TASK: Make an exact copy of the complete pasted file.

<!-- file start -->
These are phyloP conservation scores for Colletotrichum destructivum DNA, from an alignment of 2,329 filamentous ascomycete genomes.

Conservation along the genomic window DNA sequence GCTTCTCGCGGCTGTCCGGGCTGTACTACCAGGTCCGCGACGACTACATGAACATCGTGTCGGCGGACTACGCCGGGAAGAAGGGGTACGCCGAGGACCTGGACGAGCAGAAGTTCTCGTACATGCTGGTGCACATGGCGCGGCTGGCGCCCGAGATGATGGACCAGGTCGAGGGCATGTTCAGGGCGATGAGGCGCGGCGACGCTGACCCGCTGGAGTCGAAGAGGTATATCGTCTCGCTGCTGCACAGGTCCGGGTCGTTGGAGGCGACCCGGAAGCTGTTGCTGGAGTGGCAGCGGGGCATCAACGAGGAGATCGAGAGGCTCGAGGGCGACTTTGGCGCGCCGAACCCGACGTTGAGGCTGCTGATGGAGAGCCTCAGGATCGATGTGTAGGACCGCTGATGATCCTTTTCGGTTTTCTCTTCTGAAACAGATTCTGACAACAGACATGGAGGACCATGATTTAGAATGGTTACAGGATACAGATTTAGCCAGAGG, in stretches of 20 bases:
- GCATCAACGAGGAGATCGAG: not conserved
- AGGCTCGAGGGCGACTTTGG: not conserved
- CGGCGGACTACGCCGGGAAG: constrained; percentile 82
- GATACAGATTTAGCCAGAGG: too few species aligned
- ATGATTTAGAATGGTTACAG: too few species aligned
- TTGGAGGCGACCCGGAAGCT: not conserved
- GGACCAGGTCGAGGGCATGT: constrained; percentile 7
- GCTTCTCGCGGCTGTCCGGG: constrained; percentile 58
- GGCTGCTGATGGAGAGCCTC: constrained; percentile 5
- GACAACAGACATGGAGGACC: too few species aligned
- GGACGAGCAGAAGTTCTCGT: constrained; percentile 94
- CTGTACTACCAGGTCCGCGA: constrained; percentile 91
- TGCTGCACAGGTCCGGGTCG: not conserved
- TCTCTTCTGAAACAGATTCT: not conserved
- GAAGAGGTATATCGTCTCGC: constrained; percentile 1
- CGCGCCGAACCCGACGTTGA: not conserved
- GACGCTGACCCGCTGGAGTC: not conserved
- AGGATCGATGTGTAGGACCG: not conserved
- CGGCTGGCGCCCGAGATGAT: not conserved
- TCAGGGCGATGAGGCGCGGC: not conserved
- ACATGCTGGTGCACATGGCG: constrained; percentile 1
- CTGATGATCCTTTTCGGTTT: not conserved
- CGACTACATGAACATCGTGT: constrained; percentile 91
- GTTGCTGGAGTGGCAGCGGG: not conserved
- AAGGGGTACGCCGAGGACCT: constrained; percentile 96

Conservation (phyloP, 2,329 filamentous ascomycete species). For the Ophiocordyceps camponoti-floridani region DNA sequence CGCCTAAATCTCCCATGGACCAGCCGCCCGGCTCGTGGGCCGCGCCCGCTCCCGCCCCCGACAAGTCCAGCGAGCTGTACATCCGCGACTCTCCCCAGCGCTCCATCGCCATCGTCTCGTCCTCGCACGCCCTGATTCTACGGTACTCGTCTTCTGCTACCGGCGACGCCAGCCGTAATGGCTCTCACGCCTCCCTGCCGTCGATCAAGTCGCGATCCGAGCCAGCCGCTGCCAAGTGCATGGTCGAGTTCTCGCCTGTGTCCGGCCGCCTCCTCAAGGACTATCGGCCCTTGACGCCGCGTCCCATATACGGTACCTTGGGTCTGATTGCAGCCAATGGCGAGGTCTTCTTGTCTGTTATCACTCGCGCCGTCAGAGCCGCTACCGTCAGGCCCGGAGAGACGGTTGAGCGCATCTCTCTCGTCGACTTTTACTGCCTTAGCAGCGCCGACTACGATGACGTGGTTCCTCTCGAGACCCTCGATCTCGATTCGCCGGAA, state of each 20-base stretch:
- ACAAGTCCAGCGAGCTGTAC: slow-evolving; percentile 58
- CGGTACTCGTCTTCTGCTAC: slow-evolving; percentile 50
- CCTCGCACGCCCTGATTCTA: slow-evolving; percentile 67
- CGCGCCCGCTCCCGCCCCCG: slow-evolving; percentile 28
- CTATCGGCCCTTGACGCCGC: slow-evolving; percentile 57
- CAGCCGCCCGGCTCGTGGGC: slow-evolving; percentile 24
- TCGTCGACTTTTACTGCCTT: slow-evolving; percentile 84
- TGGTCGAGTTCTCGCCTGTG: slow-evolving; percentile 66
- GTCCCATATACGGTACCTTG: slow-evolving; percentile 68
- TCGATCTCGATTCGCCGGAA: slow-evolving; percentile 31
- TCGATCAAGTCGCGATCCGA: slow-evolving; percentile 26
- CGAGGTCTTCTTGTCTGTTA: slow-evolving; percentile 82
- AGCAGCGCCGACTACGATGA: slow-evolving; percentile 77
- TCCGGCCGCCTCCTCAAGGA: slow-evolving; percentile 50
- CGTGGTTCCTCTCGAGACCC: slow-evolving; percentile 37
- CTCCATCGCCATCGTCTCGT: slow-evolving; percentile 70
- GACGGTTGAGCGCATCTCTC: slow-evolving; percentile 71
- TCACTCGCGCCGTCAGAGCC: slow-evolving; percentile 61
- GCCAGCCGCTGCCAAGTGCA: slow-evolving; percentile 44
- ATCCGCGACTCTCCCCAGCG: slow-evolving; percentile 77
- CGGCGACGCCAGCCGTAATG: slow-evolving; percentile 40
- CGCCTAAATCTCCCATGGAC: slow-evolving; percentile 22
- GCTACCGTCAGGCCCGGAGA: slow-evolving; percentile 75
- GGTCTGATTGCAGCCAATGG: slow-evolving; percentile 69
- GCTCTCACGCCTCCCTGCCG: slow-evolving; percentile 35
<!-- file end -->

These are phyloP conservation scores for Colletotrichum destructivum DNA, from an alignment of 2,329 filamentous ascomycete genomes.

Conservation along the genomic window DNA sequence GCTTCTCGCGGCTGTCCGGGCTGTACTACCAGGTCCGCGACGACTACATGAACATCGTGTCGGCGGACTACGCCGGGAAGAAGGGGTACGCCGAGGACCTGGACGAGCAGAAGTTCTCGTACATGCTGGTGCACATGGCGCGGCTGGCGCCCGAGATGATGGACCAGGTCGAGGGCATGTTCAGGGCGATGAGGCGCGGCGACGCTGACCCGCTGGAGTCGAAGAGGTATATCGTCTCGCTGCTGCACAGGTCCGGGTCGTTGGAGGCGACCCGGAAGCTGTTGCTGGAGTGGCAGCGGGGCATCAACGAGGAGATCGAGAGGCTCGAGGGCGACTTTGGCGCGCCGAACCCGACGTTGAGGCTGCTGATGGAGAGCCTCAGGATCGATGTGTAGGACCGCTGATGATCCTTTTCGGTTTTCTCTTCTGAAACAGATTCTGACAACAGACATGGAGGACCATGATTTAGAATGGTTACAGGATACAGATTTAGCCAGAGG, in stretches of 20 bases:
- GCATCAACGAGGAGATCGAG: not conserved
- AGGCTCGAGGGCGACTTTGG: not conserved
- CGGCGGACTACGCCGGGAAG: constrained; percentile 82
- GATACAGATTTAGCCAGAGG: too few species aligned
- ATGATTTAGAATGGTTACAG: too few species aligned
- TTGGAGGCGACCCGGAAGCT: not conserved
- GGACCAGGTCGAGGGCATGT: constrained; percentile 7
- GCTTCTCGCGGCTGTCCGGG: constrained; percentile 58
- GGCTGCTGATGGAGAGCCTC: constrained; percentile 5
- GACAACAGACATGGAGGACC: too few species aligned
- GGACGAGCAGAAGTTCTCGT: constrained; percentile 94
- CTGTACTACCAGGTCCGCGA: constrained; percentile 91
- TGCTGCACAGGTCCGGGTCG: not conserved
- TCTCTTCTGAAACAGATTCT: not conserved
- GAAGAGGTATATCGTCTCGC: constrained; percentile 1
- CGCGCCGAACCCGACGTTGA: not conserved
- GACGCTGACCCGCTGGAGTC: not conserved
- AGGATCGATGTGTAGGACCG: not conserved
- CGGCTGGCGCCCGAGATGAT: not conserved
- TCAGGGCGATGAGGCGCGGC: not conserved
- ACATGCTGGTGCACATGGCG: constrained; percentile 1
- CTGATGATCCTTTTCGGTTT: not conserved
- CGACTACATGAACATCGTGT: constrained; percentile 91
- GTTGCTGGAGTGGCAGCGGG: not conserved
- AAGGGGTACGCCGAGGACCT: constrained; percentile 96

Conservation (phyloP, 2,329 filamentous ascomycete species). For the Ophiocordyceps camponoti-floridani region DNA sequence CGCCTAAATCTCCCATGGACCAGCCGCCCGGCTCGTGGGCCGCGCCCGCTCCCGCCCCCGACAAGTCCAGCGAGCTGTACATCCGCGACTCTCCCCAGCGCTCCATCGCCATCGTCTCGTCCTCGCACGCCCTGATTCTACGGTACTCGTCTTCTGCTACCGGCGACGCCAGCCGTAATGGCTCTCACGCCTCCCTGCCGTCGATCAAGTCGCGATCCGAGCCAGCCGCTGCCAAGTGCATGGTCGAGTTCTCGCCTGTGTCCGGCCGCCTCCTCAAGGACTATCGGCCCTTGACGCCGCGTCCCATATACGGTACCTTGGGTCTGATTGCAGCCAATGGCGAGGTCTTCTTGTCTGTTATCACTCGCGCCGTCAGAGCCGCTACCGTCAGGCCCGGAGAGACGGTTGAGCGCATCTCTCTCGTCGACTTTTACTGCCTTAGCAGCGCCGACTACGATGACGTGGTTCCTCTCGAGACCCTCGATCTCGATTCGCCGGAA, state of each 20-base stretch:
- ACAAGTCCAGCGAGCTGTAC: slow-evolving; percentile 58
- CGGTACTCGTCTTCTGCTAC: slow-evolving; percentile 50
- CCTCGCACGCCCTGATTCTA: slow-evolving; percentile 67
- CGCGCCCGCTCCCGCCCCCG: slow-evolving; percentile 28
- CTATCGGCCCTTGACGCCGC: slow-evolving; percentile 57
- CAGCCGCCCGGCTCGTGGGC: slow-evolving; percentile 24
- TCGTCGACTTTTACTGCCTT: slow-evolving; percentile 84
- TGGTCGAGTTCTCGCCTGTG: slow-evolving; percentile 66
- GTCCCATATACGGTACCTTG: slow-evolving; percentile 68
- TCGATCTCGATTCGCCGGAA: slow-evolving; percentile 31
- TCGATCAAGTCGCGATCCGA: slow-evolving; percentile 26
- CGAGGTCTTCTTGTCTGTTA: slow-evolving; percentile 82
- AGCAGCGCCGACTACGATGA: slow-evolving; percentile 77
- TCCGGCCGCCTCCTCAAGGA: slow-evolving; percentile 50
- CGTGGTTCCTCTCGAGACCC: slow-evolving; percentile 37
- CTCCATCGCCATCGTCTCGT: slow-evolving; percentile 70
- GACGGTTGAGCGCATCTCTC: slow-evolving; percentile 71
- TCACTCGCGCCGTCAGAGCC: slow-evolving; percentile 61
- GCCAGCCGCTGCCAAGTGCA: slow-evolving; percentile 44
- ATCCGCGACTCTCCCCAGCG: slow-evolving; percentile 77
- CGGCGACGCCAGCCGTAATG: slow-evolving; percentile 40
- CGCCTAAATCTCCCATGGAC: slow-evolving; percentile 22
- GCTACCGTCAGGCCCGGAGA: slow-evolving; percentile 75
- GGTCTGATTGCAGCCAATGG: slow-evolving; percentile 69
- GCTCTCACGCCTCCCTGCCG: slow-evolving; percentile 35